5. Do banks charge for making changes in the EMI amount due to change in the interest rate? My loan is under the floating rate system.

      Generally, there is no charge levied for such changes. However, the amendment is subject to reassessment of your loan repayment history. You may be required to produce additional documents in this regard.

    News About Home Loan Interest Rates

    • Low interest rates will lift housing market: Finance Minister

      At the Economist India Summit 2016, Arun Jaitley said that the government is keen on adopting a low interest rate policy to revive the housing market. He mentioned that lower interest rates had boosted the housing market during the regime of ex-PM Atal Bihari Vajpayee’s government.

      He stated that bank rates had once reduced to a level that it seemed profitable to buy a house than rent it out. Also, when inflation is kept under control, interest rates will be streamlined. Jaitley said that he envisions a scenario in which EMI is reasonable and the economy is suitable for the housing market. He also mentioned that the current NDA government has been instrumental in providing affordable housing to the public, under schemes like the Pradhan Mantri Awas Yojana.

      During 1999-2004, the home loan floating rate had reduced to 8%, in line with the sharp cut in the repo rate to 6% in March 2004. However, even after RBI cut the repo rates to 6.5% recently, home loan rates have only come down to 9.4%.

      27th October 2016

    • Low interest rates will lift housing market: Finance Minister

      At the Economist India Summit 2016, Arun Jaitley said that the government is keen on adopting a low interest rate policy to revive the housing market. He mentioned that lower interest rates had boosted the housing market during the regime of ex-PM Atal Bihari Vajpayee’s government.

      He stated that bank rates had once reduced to a level that it seemed profitable to buy a house than rent it out. Also, when inflation is kept under control, interest rates will be streamlined. Jaitley said that he envisions a scenario in which EMI is reasonable and the economy is suitable for the housing market. He also mentioned that the current NDA government has been instrumental in providing affordable housing to the public, under schemes like the Pradhan Mantri Awas Yojana.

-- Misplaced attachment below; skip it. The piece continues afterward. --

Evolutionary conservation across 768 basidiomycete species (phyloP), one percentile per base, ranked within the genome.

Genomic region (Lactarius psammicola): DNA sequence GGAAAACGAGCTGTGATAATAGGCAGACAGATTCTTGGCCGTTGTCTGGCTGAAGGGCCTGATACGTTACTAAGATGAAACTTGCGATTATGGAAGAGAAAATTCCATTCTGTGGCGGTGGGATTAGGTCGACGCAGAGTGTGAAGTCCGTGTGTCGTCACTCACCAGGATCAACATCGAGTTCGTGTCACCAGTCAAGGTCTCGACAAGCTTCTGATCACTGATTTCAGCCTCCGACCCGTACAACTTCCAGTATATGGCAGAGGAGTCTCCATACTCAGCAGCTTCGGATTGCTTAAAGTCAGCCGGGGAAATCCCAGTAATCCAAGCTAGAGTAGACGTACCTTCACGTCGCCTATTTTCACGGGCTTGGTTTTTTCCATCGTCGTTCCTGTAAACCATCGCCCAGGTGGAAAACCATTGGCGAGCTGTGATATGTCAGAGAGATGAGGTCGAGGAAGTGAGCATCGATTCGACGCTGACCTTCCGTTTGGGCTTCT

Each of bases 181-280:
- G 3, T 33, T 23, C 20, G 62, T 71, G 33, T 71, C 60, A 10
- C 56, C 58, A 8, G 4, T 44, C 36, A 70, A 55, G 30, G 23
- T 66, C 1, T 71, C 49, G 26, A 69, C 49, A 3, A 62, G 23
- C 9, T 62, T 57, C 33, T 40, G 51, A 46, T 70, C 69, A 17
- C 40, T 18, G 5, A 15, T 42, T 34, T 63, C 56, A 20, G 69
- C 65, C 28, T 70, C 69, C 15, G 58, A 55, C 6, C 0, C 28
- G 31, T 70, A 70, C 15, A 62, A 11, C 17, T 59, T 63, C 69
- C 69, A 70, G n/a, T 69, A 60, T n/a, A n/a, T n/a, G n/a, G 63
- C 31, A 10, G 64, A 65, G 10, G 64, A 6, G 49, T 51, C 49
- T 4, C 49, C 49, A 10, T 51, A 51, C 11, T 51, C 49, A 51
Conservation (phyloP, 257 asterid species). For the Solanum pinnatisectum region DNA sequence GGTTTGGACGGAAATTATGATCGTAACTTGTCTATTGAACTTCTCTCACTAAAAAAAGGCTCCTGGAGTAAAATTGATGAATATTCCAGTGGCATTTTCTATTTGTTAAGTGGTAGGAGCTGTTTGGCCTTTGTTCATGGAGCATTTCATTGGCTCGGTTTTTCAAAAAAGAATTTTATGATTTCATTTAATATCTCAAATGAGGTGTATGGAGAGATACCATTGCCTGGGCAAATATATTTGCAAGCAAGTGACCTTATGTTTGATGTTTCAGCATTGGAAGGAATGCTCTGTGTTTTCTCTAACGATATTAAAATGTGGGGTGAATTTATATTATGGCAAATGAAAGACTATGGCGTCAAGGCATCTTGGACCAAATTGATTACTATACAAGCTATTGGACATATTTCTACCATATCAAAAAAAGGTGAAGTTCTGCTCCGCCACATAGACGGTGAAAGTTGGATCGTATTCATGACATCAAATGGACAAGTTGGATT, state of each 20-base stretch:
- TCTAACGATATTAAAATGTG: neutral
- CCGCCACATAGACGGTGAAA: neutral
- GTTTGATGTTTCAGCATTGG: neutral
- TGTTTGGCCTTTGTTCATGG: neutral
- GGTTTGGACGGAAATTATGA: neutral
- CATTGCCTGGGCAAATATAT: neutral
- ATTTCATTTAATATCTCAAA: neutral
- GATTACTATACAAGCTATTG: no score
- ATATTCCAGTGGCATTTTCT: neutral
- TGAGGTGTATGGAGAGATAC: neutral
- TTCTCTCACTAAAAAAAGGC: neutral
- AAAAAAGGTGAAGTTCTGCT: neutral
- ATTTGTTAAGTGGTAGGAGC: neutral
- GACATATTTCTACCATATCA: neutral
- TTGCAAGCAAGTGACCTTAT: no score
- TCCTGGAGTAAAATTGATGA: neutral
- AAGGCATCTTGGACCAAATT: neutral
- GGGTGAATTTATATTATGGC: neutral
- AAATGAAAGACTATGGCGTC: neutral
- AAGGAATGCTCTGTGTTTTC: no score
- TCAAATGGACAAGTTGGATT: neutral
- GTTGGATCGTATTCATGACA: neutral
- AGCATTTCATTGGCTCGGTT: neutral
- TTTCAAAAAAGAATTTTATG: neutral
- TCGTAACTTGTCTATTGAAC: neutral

During 1999-2004, the home loan floating rate had reduced to 8%, in line with the sharp cut in the repo rate to 6% in March 2004. However, even after RBI cut the repo rates to 6.5% recently, home loan rates have only come down to 9.4%.

      19th October 2016

    • Corporates leverage rate cuts to bring down cost of funds

      With RBI slashing repo rates by 25 basis points under the policy review undertaken by the new RBI governor, Urjit Patel, India Inc. is hoping that this cut in rates would boost sentiment and reinvigorate sectors such as real estate and are also positive that the banks would transfer this benefit to their customers. Experts believe that the rate cut is justified by the disinflation currently taking place in the economy and that it will reinvigorate growth impulses in real estate, construction, infrastructure and manufacturing sectors. With the onset of credit season, banks can utilize these rate cuts and transfer the benefits to its borrowers and support the growth cycle.

      10th October 2016

    • Corporates leverage rate cuts to bring down cost of funds

      With the rate cuts incorporated corporates are enjoying a reduction in cost of funds through the issuing of commercial papers and bonds that are being used as instruments for short term borrowing. The rate cuts however have not yet been passed on to bank customers as banks are reluctant to pass on the rate cuts after a spate of diminished earnings caused by bad loans. Home loan rates are pegged to the benchmark lending rate of banks which has seen a drop of 60 basis points but the corporates are enjoying borrowings at 150 basis points lower than before. To translate this, SBI’s cheapest home loans have seen reduction from 9.95% to 9.3% whereas corporates have reduced borrowing costs from 7.8% to 6.4% through the issuance of commercial papers.

      30th August 2016

    • Home and car loan rates unlikely to fall in the near future

      Prospective customers of home and car loans need to be aware that interest rates are not going to fall anytime soon.

      Deputy RBI Governor Urjit Patel is expected to continue scrutinising inflation like his predecessor, Raghuram Rajan. He had recommended a 2-6% inflation target range and also proposed that interest rate decisions be made by a group of members, as opposed to the current practise. Considering Patel’s hawkish stance, there will not be any significant policy easing.

      The RBI policy rate was reduced by 150 bps since the start of 2015, and it currently stands at 5%. The lending rate of SBI had dropped only 90 bps, and they have recently reduced their one year MCLR to 9.1%.